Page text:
Chooc Ly Tan

Rewriting reality for an alternate tomorrow at Décalé’s first event of sound + visual performances at DIY Space, Feb 2

1 February 2018

Décalé presents their first event Décalé  #1 at London’s DIY Space on February 2.

Organised by Chooc Ly Tan and A—Z (Anne Duffau), Décalé is a new platform that puts on evenings of “experimental, collapsing and flawless sounds/visuals” and means: ‘Being displaced in space and time.’

The first night will feature performances by Chooc Ly, Sami BahaTERRIBILIS, XANA, ALPHA, and videos by Zinzi Minott and Victoria Sin with a collective aim to “re-write reality for an alternate tomorrow.”

Visit the FB event page for details.**

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An evolving wormhole of syncopated rhythm + hybridity. Andrew Sunderland’s Infinite Diegesis with a mix

27 November 2017

Andrew Sunderland presented Infinite Diegesis at London’s Gossamer Fog which opened October 27 and is running to December 10.

The installation presents a mix of sound works played through a sculpture described as an ‘evolving wormhole’ and includes contributions by over 30 artists and musicians including Carl Gent, Brood Ma, Choc Ly Tan, Endgame, Sarah Duffy, Joey Holder, Pacific Drift and Sophie Hoyle among many others (see below for full track-listing). The circular structure has undergone a process of layering, stretching and melting together of various materials including fabrics and plastic.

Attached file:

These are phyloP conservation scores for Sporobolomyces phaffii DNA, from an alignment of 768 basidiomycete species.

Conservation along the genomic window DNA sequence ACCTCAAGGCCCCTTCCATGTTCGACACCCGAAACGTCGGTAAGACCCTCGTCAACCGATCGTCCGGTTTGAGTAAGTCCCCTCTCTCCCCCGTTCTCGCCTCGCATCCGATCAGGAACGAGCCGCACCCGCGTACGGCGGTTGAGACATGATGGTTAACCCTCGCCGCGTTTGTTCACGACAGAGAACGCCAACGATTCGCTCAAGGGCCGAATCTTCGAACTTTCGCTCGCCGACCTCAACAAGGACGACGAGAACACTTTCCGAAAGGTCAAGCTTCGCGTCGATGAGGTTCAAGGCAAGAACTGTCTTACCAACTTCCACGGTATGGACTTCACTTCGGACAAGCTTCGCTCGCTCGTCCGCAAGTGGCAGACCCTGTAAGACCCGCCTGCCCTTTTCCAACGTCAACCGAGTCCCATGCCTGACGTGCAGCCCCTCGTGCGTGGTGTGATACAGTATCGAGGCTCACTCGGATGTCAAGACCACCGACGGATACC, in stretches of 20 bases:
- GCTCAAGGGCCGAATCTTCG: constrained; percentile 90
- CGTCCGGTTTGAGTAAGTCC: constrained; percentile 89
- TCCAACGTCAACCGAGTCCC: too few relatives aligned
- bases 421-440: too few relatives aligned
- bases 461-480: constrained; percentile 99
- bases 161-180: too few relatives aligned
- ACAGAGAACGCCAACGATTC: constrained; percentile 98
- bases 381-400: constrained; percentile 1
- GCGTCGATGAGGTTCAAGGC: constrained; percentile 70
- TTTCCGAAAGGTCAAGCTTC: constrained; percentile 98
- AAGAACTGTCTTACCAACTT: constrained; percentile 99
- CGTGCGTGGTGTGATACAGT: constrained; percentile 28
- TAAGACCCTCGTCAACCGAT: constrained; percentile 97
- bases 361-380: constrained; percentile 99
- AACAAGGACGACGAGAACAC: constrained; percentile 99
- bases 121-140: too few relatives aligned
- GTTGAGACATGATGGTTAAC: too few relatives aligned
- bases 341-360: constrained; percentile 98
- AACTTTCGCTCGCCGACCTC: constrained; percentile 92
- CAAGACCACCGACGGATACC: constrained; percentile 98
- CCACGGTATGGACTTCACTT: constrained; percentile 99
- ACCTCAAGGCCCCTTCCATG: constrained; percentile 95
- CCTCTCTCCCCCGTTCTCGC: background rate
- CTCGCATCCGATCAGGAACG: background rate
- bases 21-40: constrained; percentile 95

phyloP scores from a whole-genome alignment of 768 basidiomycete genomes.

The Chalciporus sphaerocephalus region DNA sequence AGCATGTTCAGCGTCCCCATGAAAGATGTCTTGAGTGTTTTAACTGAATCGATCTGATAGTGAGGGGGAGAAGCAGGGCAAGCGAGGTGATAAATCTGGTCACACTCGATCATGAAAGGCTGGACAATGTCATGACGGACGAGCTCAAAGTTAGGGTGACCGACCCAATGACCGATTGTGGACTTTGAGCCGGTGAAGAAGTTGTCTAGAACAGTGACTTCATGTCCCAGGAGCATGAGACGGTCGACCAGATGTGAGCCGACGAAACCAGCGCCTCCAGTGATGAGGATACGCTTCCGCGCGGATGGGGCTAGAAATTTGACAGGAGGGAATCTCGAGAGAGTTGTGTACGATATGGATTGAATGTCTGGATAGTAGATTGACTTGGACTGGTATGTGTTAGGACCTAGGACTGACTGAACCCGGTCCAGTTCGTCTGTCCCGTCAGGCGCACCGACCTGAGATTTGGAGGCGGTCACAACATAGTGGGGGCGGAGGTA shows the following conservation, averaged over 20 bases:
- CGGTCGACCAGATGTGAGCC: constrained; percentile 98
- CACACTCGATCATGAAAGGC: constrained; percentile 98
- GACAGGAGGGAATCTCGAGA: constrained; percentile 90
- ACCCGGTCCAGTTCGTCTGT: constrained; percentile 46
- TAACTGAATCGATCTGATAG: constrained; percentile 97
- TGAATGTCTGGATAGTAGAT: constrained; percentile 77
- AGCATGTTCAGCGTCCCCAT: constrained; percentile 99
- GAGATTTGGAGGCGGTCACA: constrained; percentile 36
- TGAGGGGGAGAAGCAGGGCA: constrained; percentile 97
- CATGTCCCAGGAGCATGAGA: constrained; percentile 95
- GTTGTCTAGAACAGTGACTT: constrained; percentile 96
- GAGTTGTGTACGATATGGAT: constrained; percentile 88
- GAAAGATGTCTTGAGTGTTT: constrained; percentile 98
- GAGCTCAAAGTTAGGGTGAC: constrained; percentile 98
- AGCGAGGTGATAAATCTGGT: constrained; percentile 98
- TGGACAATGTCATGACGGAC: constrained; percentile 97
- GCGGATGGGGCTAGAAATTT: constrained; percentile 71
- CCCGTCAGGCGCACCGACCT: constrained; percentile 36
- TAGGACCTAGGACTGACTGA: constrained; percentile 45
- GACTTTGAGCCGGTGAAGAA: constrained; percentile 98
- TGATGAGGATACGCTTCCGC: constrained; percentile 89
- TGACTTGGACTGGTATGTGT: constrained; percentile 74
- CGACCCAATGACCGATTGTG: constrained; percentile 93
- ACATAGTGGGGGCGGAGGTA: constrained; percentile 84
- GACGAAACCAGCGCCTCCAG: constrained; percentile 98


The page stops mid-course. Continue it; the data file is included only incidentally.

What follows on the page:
Stretched and layered to “reveal syncopated rhythms and melodies,” the sound is removed from its original context and morphed into one that is hybrid. The press release is a text by Sunderland; a poetic manifesto or sorts on how to attain Infinite Diegesis: “I have this strange feeling that I can’t put into words. The feeling of rhythm, or lack of. My body feels strange; out of sync…”

‘Infinite Diegesis’ refers to the ‘motion of narration’ and how it relates to sound in narrative cinema, exploring the potential of a “fluid, infinitely evolving narrative, one that can never be fully experienced in its entirety.”**


Chooc Ly Tan – intergalactic Positioning System
Joey Holder – Hippocampus
Eloise Bonneviot – Shades
Katharine Fry – d.a.n.c.e. f.o.r. y.o.u.r. d.a.d.d.y
Justin Fitzpatrick – Giraffes
Endgame – Shadow Riddim
Carl Gent – Sky Burial Symposium (audio)
Edward Herring – Content 2
Joey Holder – Lament of Ur
Ben Jeans Houghton – Individuation
AJA – Rattles
Brood Ma – CreoT3
Endgame – Shadow Riddim